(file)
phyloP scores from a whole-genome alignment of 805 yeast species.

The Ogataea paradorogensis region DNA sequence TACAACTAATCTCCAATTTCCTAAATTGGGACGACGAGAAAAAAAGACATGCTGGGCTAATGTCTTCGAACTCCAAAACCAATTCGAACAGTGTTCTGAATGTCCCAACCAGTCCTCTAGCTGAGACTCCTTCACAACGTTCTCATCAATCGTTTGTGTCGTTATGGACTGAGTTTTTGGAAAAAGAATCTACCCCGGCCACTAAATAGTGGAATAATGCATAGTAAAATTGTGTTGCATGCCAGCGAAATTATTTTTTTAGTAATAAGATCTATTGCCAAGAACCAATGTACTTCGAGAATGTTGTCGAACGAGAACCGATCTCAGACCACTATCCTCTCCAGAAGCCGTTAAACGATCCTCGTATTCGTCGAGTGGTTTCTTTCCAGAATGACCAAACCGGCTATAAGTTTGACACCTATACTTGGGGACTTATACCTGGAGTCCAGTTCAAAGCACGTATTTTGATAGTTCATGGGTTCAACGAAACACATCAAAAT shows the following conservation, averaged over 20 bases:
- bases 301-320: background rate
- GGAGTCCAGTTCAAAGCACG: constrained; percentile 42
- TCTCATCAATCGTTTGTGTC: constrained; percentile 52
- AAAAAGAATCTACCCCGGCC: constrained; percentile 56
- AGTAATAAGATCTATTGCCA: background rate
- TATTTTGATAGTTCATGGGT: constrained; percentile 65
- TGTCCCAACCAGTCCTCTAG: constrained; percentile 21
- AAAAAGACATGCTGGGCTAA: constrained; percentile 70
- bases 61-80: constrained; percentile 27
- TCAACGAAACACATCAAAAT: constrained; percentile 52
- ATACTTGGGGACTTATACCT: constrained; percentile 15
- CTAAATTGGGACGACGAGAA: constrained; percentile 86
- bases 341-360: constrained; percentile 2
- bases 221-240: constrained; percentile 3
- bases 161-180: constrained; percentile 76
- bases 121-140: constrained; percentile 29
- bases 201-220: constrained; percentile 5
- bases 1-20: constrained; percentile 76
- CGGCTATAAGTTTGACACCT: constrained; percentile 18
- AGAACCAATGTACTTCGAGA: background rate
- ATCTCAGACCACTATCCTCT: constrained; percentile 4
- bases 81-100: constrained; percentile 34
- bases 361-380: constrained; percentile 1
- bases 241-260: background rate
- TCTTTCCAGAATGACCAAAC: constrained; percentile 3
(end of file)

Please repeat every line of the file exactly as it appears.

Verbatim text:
phyloP scores from a whole-genome alignment of 805 yeast species.

The Ogataea paradorogensis region DNA sequence TACAACTAATCTCCAATTTCCTAAATTGGGACGACGAGAAAAAAAGACATGCTGGGCTAATGTCTTCGAACTCCAAAACCAATTCGAACAGTGTTCTGAATGTCCCAACCAGTCCTCTAGCTGAGACTCCTTCACAACGTTCTCATCAATCGTTTGTGTCGTTATGGACTGAGTTTTTGGAAAAAGAATCTACCCCGGCCACTAAATAGTGGAATAATGCATAGTAAAATTGTGTTGCATGCCAGCGAAATTATTTTTTTAGTAATAAGATCTATTGCCAAGAACCAATGTACTTCGAGAATGTTGTCGAACGAGAACCGATCTCAGACCACTATCCTCTCCAGAAGCCGTTAAACGATCCTCGTATTCGTCGAGTGGTTTCTTTCCAGAATGACCAAACCGGCTATAAGTTTGACACCTATACTTGGGGACTTATACCTGGAGTCCAGTTCAAAGCACGTATTTTGATAGTTCATGGGTTCAACGAAACACATCAAAAT shows the following conservation, averaged over 20 bases:
- bases 301-320: background rate
- GGAGTCCAGTTCAAAGCACG: constrained; percentile 42
- TCTCATCAATCGTTTGTGTC: constrained; percentile 52
- AAAAAGAATCTACCCCGGCC: constrained; percentile 56
- AGTAATAAGATCTATTGCCA: background rate
- TATTTTGATAGTTCATGGGT: constrained; percentile 65
- TGTCCCAACCAGTCCTCTAG: constrained; percentile 21
- AAAAAGACATGCTGGGCTAA: constrained; percentile 70
- bases 61-80: constrained; percentile 27
- TCAACGAAACACATCAAAAT: constrained; percentile 52
- ATACTTGGGGACTTATACCT: constrained; percentile 15
- CTAAATTGGGACGACGAGAA: constrained; percentile 86
- bases 341-360: constrained; percentile 2
- bases 221-240: constrained; percentile 3
- bases 161-180: constrained; percentile 76
- bases 121-140: constrained; percentile 29
- bases 201-220: constrained; percentile 5
- bases 1-20: constrained; percentile 76
- CGGCTATAAGTTTGACACCT: constrained; percentile 18
- AGAACCAATGTACTTCGAGA: background rate
- ATCTCAGACCACTATCCTCT: constrained; percentile 4
- bases 81-100: constrained; percentile 34
- bases 361-380: constrained; percentile 1
- bases 241-260: background rate
- TCTTTCCAGAATGACCAAAC: constrained; percentile 3